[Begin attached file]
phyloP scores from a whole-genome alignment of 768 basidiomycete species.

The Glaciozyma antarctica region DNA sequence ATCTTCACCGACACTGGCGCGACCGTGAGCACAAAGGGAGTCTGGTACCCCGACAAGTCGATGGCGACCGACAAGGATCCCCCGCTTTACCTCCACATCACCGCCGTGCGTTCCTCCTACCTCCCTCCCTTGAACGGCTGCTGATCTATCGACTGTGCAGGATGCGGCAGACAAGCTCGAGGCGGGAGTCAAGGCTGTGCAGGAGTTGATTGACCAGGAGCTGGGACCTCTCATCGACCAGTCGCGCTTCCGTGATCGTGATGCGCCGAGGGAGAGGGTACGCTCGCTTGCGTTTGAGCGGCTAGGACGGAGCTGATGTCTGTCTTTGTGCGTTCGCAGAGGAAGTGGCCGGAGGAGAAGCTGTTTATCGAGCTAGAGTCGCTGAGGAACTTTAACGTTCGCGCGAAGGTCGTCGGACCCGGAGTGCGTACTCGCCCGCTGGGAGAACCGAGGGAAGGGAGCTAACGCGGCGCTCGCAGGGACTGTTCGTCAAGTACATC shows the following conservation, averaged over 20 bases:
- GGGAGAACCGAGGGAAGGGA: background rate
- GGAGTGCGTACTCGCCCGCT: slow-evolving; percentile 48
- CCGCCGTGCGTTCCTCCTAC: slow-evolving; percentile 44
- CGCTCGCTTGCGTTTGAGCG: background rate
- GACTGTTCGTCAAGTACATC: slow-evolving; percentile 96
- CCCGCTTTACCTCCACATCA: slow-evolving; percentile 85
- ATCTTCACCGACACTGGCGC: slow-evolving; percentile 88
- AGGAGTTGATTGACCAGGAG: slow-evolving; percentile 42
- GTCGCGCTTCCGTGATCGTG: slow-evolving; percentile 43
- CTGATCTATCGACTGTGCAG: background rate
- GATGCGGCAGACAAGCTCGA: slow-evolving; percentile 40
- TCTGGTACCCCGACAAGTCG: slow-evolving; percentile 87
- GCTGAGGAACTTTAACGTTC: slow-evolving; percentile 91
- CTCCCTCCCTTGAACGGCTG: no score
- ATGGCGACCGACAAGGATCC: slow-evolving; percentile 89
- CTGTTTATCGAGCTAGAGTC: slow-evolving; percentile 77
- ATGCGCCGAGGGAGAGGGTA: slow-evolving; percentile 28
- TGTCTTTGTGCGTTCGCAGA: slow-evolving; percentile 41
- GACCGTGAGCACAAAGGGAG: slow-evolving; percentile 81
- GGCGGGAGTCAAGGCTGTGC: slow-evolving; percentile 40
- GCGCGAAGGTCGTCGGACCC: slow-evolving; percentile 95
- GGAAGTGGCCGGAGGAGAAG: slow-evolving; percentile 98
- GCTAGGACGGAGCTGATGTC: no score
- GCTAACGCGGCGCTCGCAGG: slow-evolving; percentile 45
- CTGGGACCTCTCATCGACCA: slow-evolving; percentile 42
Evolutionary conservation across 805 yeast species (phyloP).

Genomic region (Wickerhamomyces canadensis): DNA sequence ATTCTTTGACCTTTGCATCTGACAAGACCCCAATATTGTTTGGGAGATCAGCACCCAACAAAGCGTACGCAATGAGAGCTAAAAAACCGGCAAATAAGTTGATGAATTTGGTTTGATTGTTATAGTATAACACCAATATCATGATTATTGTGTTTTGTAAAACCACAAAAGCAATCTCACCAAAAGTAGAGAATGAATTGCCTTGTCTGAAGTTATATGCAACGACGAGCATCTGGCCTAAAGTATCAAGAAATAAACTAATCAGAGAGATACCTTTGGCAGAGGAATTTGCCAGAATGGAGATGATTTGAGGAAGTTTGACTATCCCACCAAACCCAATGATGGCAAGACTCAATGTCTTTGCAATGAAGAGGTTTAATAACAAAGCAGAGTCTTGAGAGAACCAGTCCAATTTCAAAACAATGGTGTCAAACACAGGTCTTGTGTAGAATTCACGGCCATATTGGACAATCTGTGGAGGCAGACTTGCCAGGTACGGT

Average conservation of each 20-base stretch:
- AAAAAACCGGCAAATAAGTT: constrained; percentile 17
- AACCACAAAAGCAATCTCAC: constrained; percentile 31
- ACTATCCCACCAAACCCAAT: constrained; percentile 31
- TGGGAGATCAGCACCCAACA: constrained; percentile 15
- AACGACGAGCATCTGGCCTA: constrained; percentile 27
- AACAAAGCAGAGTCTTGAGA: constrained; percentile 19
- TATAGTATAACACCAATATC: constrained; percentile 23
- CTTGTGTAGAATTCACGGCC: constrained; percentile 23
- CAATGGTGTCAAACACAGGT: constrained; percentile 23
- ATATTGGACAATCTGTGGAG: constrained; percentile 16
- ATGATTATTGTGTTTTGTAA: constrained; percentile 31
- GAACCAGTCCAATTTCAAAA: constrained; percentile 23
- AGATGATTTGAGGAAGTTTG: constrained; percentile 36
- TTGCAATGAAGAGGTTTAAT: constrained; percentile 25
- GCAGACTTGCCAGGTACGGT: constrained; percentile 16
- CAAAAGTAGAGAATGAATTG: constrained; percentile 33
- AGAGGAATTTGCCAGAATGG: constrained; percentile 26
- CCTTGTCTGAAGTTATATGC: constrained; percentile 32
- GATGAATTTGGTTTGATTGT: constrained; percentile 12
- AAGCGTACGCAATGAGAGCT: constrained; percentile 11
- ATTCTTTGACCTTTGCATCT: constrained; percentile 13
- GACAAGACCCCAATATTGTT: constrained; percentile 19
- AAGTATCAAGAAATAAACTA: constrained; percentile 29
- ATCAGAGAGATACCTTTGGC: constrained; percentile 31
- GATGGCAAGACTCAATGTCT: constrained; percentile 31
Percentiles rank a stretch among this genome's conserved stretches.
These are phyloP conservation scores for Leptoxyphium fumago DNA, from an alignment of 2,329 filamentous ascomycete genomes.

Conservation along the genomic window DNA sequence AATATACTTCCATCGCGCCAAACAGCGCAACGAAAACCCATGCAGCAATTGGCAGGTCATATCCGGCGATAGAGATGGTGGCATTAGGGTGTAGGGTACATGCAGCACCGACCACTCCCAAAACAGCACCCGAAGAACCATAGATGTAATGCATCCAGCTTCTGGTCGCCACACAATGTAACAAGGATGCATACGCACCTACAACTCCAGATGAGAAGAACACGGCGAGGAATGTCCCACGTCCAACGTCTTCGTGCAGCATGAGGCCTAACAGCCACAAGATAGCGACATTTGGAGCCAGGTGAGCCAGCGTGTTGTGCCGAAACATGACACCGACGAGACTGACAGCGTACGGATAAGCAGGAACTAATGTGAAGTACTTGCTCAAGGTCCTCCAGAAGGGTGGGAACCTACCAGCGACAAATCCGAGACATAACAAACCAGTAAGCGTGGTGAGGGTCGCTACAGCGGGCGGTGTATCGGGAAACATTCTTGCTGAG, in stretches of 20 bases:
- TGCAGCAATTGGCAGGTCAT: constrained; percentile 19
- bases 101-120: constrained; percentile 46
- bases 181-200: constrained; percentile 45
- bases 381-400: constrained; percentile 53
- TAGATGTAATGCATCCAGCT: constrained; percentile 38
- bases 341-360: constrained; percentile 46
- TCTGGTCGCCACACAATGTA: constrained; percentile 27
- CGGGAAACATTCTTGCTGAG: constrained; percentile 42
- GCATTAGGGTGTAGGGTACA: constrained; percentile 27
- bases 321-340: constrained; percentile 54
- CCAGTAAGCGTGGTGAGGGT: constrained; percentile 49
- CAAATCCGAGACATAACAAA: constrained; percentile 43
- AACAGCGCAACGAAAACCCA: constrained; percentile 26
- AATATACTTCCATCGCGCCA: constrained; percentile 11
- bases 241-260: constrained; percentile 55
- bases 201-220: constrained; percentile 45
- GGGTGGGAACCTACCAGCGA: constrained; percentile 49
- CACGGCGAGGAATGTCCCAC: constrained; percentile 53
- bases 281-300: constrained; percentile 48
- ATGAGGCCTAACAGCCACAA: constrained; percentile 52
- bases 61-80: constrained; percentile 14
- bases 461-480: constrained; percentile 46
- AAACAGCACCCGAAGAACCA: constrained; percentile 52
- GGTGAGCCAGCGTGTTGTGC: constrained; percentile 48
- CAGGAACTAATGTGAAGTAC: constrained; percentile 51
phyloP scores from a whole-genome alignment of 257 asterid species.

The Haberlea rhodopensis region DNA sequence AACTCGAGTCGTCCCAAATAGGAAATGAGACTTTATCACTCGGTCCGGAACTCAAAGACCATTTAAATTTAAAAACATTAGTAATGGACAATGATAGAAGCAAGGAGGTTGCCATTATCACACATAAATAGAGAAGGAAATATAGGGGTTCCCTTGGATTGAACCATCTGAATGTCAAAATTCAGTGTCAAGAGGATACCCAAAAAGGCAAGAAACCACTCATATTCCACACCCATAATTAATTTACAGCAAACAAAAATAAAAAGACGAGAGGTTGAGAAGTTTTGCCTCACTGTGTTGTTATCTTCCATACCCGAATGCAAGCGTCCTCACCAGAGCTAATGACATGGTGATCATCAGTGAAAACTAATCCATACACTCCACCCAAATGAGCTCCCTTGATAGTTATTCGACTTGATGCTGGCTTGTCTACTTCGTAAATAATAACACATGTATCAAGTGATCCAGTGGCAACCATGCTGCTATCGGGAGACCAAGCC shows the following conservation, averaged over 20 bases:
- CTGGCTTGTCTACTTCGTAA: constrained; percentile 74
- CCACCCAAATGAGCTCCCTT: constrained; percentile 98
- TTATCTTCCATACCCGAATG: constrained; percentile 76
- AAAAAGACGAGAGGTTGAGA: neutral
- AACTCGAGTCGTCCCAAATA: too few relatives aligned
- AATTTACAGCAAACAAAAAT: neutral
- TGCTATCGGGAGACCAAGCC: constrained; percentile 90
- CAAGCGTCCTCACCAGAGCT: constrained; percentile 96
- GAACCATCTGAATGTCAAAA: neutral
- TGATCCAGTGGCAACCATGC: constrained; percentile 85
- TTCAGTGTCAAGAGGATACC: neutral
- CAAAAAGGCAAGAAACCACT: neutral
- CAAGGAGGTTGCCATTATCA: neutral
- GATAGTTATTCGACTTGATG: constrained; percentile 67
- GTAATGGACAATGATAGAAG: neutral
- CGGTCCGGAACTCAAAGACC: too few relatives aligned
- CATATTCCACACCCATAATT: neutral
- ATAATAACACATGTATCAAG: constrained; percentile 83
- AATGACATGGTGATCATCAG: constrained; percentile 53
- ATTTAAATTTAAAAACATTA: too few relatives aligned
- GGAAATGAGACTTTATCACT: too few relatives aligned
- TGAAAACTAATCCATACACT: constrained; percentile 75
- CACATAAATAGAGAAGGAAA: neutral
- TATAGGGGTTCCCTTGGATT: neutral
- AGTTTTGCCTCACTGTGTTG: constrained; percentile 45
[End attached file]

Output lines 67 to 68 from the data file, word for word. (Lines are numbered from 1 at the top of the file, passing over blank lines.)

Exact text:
- GCATTAGGGTGTAGGGTACA: constrained; percentile 27
- bases 321-340: constrained; percentile 54